How else to socialize?

Dating in Minneapolis during the 50s and 60s

Normandy Hotel Inn in the 1940s / Photo by Normandy Kitchen

I am one of scores of Minnesota high school graduates who left a small town to work in Minneapolis during the mid-1950s . . .  and went out bar hopping to meet men.

Because college was not an option for us and we didn’t marry right out of high school, we were expected to “get out and work.”

Now, this bar-hopping behavior destroyed the very fiber of our upbringing. We were the proverbial “nice girls.” We really were. Our parents would have been horrified had they known.

But we were eager to shed our small town ways. Being 17 or 18 years old, we were also eager to grow up.  In short, we desired sophistication. Drinking, for adults, was at its height during the ‘50s and ‘60s, smoking was, too. So, what better way to jump start our transformation than to take them up?

Many of us lived in dormitories designed exclusively for “office girls”, as we were then called, which provided a safe curfewed environment, plus meals.  The dorms were situated in downtown Minneapolis where clerical jobs were plentiful.

The dorm I lived in, which was fronted by a 3-story mansion with a homey screened-in front porch, was called Dunwoody Hall. It sat rather conspicuously on the corner of 10th and Harmon Place in the heart of downtown Minneapolis

This location proved favorable for our socializing forays. We could walk over to Hennepin Avenue, which was the downtown hotspot for sparkly neon-lit drinking establishments.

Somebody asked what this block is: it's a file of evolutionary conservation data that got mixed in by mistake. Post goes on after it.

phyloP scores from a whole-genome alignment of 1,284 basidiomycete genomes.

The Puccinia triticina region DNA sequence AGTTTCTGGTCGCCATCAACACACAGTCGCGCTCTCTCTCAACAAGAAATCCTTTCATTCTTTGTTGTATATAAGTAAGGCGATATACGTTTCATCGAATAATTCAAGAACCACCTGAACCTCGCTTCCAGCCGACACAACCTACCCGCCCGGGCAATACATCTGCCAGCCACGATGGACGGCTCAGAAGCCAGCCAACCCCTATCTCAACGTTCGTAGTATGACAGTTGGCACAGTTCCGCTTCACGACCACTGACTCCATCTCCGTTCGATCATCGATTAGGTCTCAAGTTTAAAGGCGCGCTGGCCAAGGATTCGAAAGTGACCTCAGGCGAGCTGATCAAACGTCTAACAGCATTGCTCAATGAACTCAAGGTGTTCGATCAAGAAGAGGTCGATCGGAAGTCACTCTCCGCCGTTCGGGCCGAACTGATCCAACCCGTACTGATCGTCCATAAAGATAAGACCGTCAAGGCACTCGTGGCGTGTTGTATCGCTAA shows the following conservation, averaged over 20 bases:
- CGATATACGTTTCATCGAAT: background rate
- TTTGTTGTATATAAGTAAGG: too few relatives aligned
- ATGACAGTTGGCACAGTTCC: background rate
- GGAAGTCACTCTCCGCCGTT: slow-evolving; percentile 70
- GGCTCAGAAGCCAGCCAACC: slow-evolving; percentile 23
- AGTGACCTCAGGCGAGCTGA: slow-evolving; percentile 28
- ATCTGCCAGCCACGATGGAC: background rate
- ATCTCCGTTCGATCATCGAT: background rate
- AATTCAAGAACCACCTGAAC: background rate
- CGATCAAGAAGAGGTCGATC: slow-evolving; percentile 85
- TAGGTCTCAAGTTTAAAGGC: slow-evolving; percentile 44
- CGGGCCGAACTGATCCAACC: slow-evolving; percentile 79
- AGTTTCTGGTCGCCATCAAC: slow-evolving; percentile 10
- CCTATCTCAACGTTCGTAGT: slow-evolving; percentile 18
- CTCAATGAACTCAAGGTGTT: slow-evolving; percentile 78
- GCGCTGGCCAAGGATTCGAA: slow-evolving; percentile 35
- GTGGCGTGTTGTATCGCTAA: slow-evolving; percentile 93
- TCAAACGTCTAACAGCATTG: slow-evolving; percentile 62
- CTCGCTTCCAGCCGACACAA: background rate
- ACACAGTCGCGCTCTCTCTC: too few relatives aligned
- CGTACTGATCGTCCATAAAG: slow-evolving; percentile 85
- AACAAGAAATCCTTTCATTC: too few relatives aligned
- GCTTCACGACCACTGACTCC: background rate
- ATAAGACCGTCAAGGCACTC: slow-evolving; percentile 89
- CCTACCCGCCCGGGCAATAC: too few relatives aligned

And so at 8 pm on Fridays (which was considered solo night for young singles), we’d primp, experiment with makeup, don our reasonably new high heels (I’d gotten mine for confirmation) and gather in the Dunwoody sitting room. Four or five of us would group together and head out.

The first bar we picked when I did this for the first time was “Augie’s” at 424 Hennepin. Men’s heads turned as we marched in. The Peter Pan collars and longish hemlines’ of our modest JC Penny dresses sharply differentiated us from the sexy attire of the “ladies of the night” who frequented these places.

But our intention—unlike theirs—was respectable. We simply wanted to meet men who would then proceed to telephone us later and ask for a date.  . . And in some cases, I’m here to tell you they actually did!

We next got turned on to Buster’s Bar. Professional athletes hung out there, University of Minnesota football players, the “Golden Gophers,” as well. One member of my group dated team captain, Jon Jelacic, whose nickname was Jumbo.

I well remember a particular Minneapolis Tribune sportswriter who showed up wherever we were. He seemed to make a hobby of taking out whichever of us—impressed with his status—would accept.

But our favorite spot was the Normandy Hotel Piano Bar where we sang along with a middle-aged woman who played piano. This seemed a somehow cozy and almost homey way to get acquainted with the opposite sex. It was almost like meeting at a house party.

Now, I’m not sure how we got away with being served drinks in any of these places. None of us was 21. The bartenders surely realized this. Young women at a bar must have meant good business to entice men in.

I am happy to say that liquor tasted awful to me. I never found a drink I enjoyed. As coached by another Dunwoody girl, I stuck to ordering a “Screwdriver,” which contained vodka and orange juice, as vodka was somewhat tasteless.

However, smoking was another story. I got hooked then and kept it up until 1963 when the Cancer scare did scare me into quitting.

Today, when my two grandnieces talk about their computer dating and ask how I met men when I was young, I always tell them: “My girlfriends and I went to Augie’s on Hennepin Avenue on Friday nights!”

This usually requires more explanation!

Carol Hall lives in Woodbury. She’s a longtime freelance writer, a University of Minnesota graduate and a former Northwest Airlines stewardess.